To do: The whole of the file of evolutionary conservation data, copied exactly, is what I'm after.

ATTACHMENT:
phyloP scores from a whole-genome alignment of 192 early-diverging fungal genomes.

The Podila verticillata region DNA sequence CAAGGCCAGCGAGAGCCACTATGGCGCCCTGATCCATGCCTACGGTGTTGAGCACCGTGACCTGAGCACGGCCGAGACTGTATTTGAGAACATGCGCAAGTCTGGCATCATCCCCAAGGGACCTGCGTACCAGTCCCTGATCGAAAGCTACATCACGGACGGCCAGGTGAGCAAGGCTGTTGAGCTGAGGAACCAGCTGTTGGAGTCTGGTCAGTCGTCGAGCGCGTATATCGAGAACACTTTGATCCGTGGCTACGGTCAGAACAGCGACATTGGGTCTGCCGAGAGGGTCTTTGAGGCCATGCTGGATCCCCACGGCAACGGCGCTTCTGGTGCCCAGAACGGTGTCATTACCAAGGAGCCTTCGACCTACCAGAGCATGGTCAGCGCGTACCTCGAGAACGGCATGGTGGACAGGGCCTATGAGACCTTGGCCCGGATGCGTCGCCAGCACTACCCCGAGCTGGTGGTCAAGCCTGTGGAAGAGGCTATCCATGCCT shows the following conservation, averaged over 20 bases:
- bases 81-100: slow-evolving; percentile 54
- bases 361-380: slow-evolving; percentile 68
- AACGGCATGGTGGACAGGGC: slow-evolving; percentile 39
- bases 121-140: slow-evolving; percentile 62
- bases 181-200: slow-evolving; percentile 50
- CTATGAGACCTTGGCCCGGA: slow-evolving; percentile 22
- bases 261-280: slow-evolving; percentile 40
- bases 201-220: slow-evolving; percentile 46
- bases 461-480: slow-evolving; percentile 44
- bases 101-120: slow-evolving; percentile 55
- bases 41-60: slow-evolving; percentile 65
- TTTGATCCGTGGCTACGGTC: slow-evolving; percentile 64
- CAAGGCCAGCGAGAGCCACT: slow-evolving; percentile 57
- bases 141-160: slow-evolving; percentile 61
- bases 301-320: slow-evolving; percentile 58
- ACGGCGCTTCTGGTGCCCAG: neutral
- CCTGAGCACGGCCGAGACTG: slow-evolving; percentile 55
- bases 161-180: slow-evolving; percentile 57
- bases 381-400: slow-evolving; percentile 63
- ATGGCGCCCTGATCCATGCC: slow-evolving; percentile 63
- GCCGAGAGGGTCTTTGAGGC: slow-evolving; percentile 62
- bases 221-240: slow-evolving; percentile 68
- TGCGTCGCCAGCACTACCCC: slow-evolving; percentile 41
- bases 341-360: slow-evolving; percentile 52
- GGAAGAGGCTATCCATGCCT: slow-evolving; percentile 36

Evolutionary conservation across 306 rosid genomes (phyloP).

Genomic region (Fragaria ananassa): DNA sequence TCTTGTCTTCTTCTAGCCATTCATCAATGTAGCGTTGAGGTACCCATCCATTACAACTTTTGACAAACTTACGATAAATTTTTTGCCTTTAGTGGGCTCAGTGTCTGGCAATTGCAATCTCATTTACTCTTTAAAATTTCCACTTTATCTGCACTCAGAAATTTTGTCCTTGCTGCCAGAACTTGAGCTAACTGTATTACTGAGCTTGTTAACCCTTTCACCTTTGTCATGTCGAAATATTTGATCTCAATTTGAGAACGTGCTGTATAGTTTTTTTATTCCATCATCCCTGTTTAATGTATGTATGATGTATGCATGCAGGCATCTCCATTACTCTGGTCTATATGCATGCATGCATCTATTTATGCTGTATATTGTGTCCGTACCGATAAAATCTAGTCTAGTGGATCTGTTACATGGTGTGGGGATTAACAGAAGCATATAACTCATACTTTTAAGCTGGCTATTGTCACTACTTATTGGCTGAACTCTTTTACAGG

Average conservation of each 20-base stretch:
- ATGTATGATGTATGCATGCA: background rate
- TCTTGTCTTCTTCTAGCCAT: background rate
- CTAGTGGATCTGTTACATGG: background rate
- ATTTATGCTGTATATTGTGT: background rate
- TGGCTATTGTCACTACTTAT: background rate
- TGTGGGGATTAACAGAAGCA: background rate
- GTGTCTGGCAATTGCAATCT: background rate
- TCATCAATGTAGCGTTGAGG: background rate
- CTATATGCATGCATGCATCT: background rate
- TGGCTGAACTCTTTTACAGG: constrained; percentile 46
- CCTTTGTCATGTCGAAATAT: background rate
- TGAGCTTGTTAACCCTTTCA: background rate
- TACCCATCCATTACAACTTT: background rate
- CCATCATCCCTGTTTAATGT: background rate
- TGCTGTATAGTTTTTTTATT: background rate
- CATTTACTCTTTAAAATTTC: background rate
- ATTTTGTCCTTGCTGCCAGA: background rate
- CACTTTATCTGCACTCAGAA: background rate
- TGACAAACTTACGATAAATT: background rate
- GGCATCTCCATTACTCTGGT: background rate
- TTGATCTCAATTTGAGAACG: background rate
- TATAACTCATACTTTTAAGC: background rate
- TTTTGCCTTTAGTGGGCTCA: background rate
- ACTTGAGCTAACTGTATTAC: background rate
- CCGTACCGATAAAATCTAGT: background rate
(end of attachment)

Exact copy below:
phyloP scores from a whole-genome alignment of 192 early-diverging fungal genomes.

The Podila verticillata region DNA sequence CAAGGCCAGCGAGAGCCACTATGGCGCCCTGATCCATGCCTACGGTGTTGAGCACCGTGACCTGAGCACGGCCGAGACTGTATTTGAGAACATGCGCAAGTCTGGCATCATCCCCAAGGGACCTGCGTACCAGTCCCTGATCGAAAGCTACATCACGGACGGCCAGGTGAGCAAGGCTGTTGAGCTGAGGAACCAGCTGTTGGAGTCTGGTCAGTCGTCGAGCGCGTATATCGAGAACACTTTGATCCGTGGCTACGGTCAGAACAGCGACATTGGGTCTGCCGAGAGGGTCTTTGAGGCCATGCTGGATCCCCACGGCAACGGCGCTTCTGGTGCCCAGAACGGTGTCATTACCAAGGAGCCTTCGACCTACCAGAGCATGGTCAGCGCGTACCTCGAGAACGGCATGGTGGACAGGGCCTATGAGACCTTGGCCCGGATGCGTCGCCAGCACTACCCCGAGCTGGTGGTCAAGCCTGTGGAAGAGGCTATCCATGCCT shows the following conservation, averaged over 20 bases:
- bases 81-100: slow-evolving; percentile 54
- bases 361-380: slow-evolving; percentile 68
- AACGGCATGGTGGACAGGGC: slow-evolving; percentile 39
- bases 121-140: slow-evolving; percentile 62
- bases 181-200: slow-evolving; percentile 50
- CTATGAGACCTTGGCCCGGA: slow-evolving; percentile 22
- bases 261-280: slow-evolving; percentile 40
- bases 201-220: slow-evolving; percentile 46
- bases 461-480: slow-evolving; percentile 44
- bases 101-120: slow-evolving; percentile 55
- bases 41-60: slow-evolving; percentile 65
- TTTGATCCGTGGCTACGGTC: slow-evolving; percentile 64
- CAAGGCCAGCGAGAGCCACT: slow-evolving; percentile 57
- bases 141-160: slow-evolving; percentile 61
- bases 301-320: slow-evolving; percentile 58
- ACGGCGCTTCTGGTGCCCAG: neutral
- CCTGAGCACGGCCGAGACTG: slow-evolving; percentile 55
- bases 161-180: slow-evolving; percentile 57
- bases 381-400: slow-evolving; percentile 63
- ATGGCGCCCTGATCCATGCC: slow-evolving; percentile 63
- GCCGAGAGGGTCTTTGAGGC: slow-evolving; percentile 62
- bases 221-240: slow-evolving; percentile 68
- TGCGTCGCCAGCACTACCCC: slow-evolving; percentile 41
- bases 341-360: slow-evolving; percentile 52
- GGAAGAGGCTATCCATGCCT: slow-evolving; percentile 36

Evolutionary conservation across 306 rosid genomes (phyloP).

Genomic region (Fragaria ananassa): DNA sequence TCTTGTCTTCTTCTAGCCATTCATCAATGTAGCGTTGAGGTACCCATCCATTACAACTTTTGACAAACTTACGATAAATTTTTTGCCTTTAGTGGGCTCAGTGTCTGGCAATTGCAATCTCATTTACTCTTTAAAATTTCCACTTTATCTGCACTCAGAAATTTTGTCCTTGCTGCCAGAACTTGAGCTAACTGTATTACTGAGCTTGTTAACCCTTTCACCTTTGTCATGTCGAAATATTTGATCTCAATTTGAGAACGTGCTGTATAGTTTTTTTATTCCATCATCCCTGTTTAATGTATGTATGATGTATGCATGCAGGCATCTCCATTACTCTGGTCTATATGCATGCATGCATCTATTTATGCTGTATATTGTGTCCGTACCGATAAAATCTAGTCTAGTGGATCTGTTACATGGTGTGGGGATTAACAGAAGCATATAACTCATACTTTTAAGCTGGCTATTGTCACTACTTATTGGCTGAACTCTTTTACAGG

Average conservation of each 20-base stretch:
- ATGTATGATGTATGCATGCA: background rate
- TCTTGTCTTCTTCTAGCCAT: background rate
- CTAGTGGATCTGTTACATGG: background rate
- ATTTATGCTGTATATTGTGT: background rate
- TGGCTATTGTCACTACTTAT: background rate
- TGTGGGGATTAACAGAAGCA: background rate
- GTGTCTGGCAATTGCAATCT: background rate
- TCATCAATGTAGCGTTGAGG: background rate
- CTATATGCATGCATGCATCT: background rate
- TGGCTGAACTCTTTTACAGG: constrained; percentile 46
- CCTTTGTCATGTCGAAATAT: background rate
- TGAGCTTGTTAACCCTTTCA: background rate
- TACCCATCCATTACAACTTT: background rate
- CCATCATCCCTGTTTAATGT: background rate
- TGCTGTATAGTTTTTTTATT: background rate
- CATTTACTCTTTAAAATTTC: background rate
- ATTTTGTCCTTGCTGCCAGA: background rate
- CACTTTATCTGCACTCAGAA: background rate
- TGACAAACTTACGATAAATT: background rate
- GGCATCTCCATTACTCTGGT: background rate
- TTGATCTCAATTTGAGAACG: background rate
- TATAACTCATACTTTTAAGC: background rate
- TTTTGCCTTTAGTGGGCTCA: background rate
- ACTTGAGCTAACTGTATTAC: background rate
- CCGTACCGATAAAATCTAGT: background rate